What differentiates Endeavour Silver from other operators in Mexico?
I think our track record for doing what we say we will do and delivering growth every year is what sets us apart from the rest of the pack of junior silver producers in Mexico. We also offer investors some of the best leverage to silver and to growth because we timed our financings so that they were accretive rather than dilutive to shareholders. For that reason, we have only 83 million shares issued, amongst the lowest in the silver sector.
You've been a "silver bug" for many years. What is your take on the recent spike in the price of silver and what is your outlook?
The recent run-up in silver since August 2010 is just a taste of what lies in the future for silver bugs. Clearly the explosive growth of demand for silver as an investment helped fuel the latest rise. When you look at the ugly financial condition of western economies such as the US or Europe, one has to conclude that we are nowhere close to bottom in terms of the falling value of western currencies. Therefore, we are nowhere close to the top in terms of the rising $US price for silver. However, nothing goes straight up forever and when silver went ballistic in March-April, it was obvious that a correction was likely. We are now in that correction but do not be surprised if silver moves up to new highs before year-end.
Would you ever consider hedging any of your production?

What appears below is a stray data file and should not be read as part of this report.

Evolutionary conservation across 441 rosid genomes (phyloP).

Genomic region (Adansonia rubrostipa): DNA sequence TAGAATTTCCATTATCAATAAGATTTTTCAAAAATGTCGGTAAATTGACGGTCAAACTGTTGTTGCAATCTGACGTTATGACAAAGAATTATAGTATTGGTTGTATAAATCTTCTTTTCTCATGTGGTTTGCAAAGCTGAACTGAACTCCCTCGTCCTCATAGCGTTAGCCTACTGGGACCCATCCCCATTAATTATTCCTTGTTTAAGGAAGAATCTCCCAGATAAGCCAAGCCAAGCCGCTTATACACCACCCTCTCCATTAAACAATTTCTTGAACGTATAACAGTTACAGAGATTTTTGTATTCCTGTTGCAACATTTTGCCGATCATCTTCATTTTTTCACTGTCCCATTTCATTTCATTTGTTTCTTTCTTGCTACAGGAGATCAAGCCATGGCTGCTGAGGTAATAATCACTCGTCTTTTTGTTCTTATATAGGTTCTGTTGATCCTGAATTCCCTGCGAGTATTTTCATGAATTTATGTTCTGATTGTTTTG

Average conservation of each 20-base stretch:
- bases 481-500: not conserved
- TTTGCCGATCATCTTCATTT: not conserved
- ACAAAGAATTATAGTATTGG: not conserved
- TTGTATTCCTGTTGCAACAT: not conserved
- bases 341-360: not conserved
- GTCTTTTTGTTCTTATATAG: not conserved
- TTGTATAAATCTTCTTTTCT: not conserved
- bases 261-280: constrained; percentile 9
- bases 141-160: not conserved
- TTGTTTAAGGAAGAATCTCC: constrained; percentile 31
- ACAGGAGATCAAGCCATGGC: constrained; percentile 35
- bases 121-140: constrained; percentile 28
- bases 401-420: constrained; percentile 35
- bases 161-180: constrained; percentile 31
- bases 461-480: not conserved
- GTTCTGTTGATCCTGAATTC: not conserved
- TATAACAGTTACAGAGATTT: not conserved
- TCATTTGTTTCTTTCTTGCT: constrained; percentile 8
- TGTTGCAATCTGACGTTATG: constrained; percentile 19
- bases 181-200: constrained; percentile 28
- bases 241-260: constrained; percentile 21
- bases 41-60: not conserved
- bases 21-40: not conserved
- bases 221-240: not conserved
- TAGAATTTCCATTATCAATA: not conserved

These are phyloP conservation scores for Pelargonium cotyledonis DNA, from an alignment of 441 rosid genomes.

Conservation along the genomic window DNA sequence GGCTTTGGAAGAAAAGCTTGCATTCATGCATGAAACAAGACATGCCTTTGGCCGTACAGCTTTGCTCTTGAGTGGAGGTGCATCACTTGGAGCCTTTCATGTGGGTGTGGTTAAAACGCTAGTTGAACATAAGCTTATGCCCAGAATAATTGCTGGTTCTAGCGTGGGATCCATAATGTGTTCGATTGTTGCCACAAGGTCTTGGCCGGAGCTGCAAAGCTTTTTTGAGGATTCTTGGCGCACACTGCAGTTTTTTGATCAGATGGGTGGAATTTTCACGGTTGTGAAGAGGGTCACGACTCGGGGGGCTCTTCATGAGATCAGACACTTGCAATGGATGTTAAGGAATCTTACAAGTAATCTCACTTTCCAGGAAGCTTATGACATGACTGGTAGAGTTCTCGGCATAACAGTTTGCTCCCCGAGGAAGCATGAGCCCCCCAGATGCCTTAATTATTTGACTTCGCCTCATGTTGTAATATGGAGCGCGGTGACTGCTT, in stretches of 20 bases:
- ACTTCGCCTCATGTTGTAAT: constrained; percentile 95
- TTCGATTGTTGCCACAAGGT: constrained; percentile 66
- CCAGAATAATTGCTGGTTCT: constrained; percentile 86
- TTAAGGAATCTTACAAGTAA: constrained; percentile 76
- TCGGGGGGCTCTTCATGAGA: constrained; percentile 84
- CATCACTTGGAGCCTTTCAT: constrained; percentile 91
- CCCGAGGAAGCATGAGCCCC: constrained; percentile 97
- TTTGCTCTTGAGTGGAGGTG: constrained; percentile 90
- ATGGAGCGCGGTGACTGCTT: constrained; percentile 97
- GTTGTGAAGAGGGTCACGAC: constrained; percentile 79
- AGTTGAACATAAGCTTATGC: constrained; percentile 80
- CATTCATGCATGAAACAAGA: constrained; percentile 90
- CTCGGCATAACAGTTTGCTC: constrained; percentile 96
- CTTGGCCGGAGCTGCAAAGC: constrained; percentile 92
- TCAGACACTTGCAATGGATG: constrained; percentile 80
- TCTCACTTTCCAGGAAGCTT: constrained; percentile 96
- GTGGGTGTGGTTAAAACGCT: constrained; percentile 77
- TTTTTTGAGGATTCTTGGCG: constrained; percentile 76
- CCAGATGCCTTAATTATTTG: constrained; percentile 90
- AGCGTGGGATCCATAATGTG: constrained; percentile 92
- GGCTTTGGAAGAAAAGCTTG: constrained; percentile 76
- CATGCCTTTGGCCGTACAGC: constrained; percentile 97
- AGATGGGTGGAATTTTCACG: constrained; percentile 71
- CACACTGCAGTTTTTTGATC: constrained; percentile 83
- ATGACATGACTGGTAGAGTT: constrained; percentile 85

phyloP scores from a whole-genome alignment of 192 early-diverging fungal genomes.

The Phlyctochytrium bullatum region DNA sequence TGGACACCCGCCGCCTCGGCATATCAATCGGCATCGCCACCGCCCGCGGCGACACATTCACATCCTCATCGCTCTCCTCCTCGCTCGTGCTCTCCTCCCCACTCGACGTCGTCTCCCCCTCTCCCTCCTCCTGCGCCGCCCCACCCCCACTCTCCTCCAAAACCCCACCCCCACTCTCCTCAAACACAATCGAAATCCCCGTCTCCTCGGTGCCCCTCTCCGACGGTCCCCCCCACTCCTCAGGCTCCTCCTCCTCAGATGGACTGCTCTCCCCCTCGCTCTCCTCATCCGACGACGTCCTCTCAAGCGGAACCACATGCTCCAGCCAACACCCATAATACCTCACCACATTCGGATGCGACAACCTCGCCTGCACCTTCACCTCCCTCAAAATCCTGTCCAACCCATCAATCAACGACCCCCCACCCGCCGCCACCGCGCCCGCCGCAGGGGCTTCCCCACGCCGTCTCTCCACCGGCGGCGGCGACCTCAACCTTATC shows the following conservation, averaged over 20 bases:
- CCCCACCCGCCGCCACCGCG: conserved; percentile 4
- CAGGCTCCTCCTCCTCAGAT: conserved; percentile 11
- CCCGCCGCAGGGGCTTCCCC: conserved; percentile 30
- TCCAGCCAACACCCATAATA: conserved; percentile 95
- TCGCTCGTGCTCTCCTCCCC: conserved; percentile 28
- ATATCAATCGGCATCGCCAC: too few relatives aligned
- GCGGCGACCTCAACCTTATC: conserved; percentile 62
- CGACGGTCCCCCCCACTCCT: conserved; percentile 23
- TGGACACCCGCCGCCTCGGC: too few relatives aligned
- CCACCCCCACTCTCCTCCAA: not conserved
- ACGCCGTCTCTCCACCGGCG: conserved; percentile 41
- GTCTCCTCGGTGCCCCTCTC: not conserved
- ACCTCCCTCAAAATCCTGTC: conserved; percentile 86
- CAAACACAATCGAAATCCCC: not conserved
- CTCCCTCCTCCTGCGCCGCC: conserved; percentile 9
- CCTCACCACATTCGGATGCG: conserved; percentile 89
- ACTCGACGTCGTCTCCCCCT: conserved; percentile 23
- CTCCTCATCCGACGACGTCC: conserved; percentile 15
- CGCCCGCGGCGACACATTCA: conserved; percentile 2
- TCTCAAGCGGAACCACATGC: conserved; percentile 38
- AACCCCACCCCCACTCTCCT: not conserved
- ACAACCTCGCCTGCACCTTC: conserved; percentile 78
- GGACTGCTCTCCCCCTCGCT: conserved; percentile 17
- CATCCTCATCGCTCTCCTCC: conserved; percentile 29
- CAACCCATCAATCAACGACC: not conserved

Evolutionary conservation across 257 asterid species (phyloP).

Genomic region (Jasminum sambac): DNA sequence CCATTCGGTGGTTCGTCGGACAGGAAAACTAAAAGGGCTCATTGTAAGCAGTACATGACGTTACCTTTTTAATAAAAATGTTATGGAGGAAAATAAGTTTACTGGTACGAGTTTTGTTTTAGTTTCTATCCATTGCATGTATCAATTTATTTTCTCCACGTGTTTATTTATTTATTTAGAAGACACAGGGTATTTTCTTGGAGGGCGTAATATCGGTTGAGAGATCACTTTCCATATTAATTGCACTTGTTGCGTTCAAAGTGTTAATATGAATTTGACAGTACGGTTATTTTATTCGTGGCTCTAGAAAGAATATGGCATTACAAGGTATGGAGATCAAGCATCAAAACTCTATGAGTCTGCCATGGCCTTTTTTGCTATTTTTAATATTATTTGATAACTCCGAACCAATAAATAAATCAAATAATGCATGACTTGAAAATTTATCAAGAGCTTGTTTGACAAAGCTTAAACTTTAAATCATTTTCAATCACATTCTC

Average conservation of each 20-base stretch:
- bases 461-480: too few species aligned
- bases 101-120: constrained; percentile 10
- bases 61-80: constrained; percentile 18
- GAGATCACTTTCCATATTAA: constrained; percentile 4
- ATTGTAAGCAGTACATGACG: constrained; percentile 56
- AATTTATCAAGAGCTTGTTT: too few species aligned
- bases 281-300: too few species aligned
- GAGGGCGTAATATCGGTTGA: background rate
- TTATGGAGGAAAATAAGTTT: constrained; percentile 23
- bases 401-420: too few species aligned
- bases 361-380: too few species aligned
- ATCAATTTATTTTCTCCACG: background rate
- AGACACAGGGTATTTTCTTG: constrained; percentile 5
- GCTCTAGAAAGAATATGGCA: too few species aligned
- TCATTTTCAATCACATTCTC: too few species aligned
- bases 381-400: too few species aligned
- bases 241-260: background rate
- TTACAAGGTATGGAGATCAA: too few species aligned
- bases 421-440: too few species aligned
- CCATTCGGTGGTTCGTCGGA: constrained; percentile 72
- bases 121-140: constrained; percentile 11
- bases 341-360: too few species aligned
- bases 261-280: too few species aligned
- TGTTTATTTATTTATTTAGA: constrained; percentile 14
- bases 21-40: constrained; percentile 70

The short answer is no, not in a bull market. The purpose of a hedge is an “insurance policy” to protect your self from falling prices. Therefore a hedge may be useful in a bear market but it can be very damaging in a bull market, as Barrick found out the hard way.
You have two mines in production right now and four exploration/development projects. Which of your projects is the most advanced and which has the best exploration potential?
Our Parral project is the most advanced, thanks to our recent drilling programs. Endeavour almost doubled the resource at Parral last year to about three million tonnes of polymetallic mineralization grading 50 to 60 grams per tonne silver, 0.7 to 0.9 grams per tonne gold and 5 to 6% combined lead-zinc. We estimate the Parral resources have a net smelter return of about $140 USD per tonne at current metal prices, very positive for the economic development of the Parral project. A preliminary economic assessment is now underway to advance the Parral project to a development decision. Another exploration project we are very excited about is the San Sebastian Project in Jalisco State. We acquired it one year ago and recently commenced drilling on the property. San Sebastian is an historic silver-mining district which stopped production during the Mexican revolution in 1910. Virtually nothing has happened on the property since that time. We love the district, because it has all these veins where you can sample high grades on surface. And I mean a dozen veins on the San Sebastian property. It has the potential to be our next Guanacevi or Guanajuato. Our exploration team hopes to define an initial resource by year-end.
This interview appeared in 10 Most Interesting Silver Stocks - Part 4 - CLICK HERE - for the article.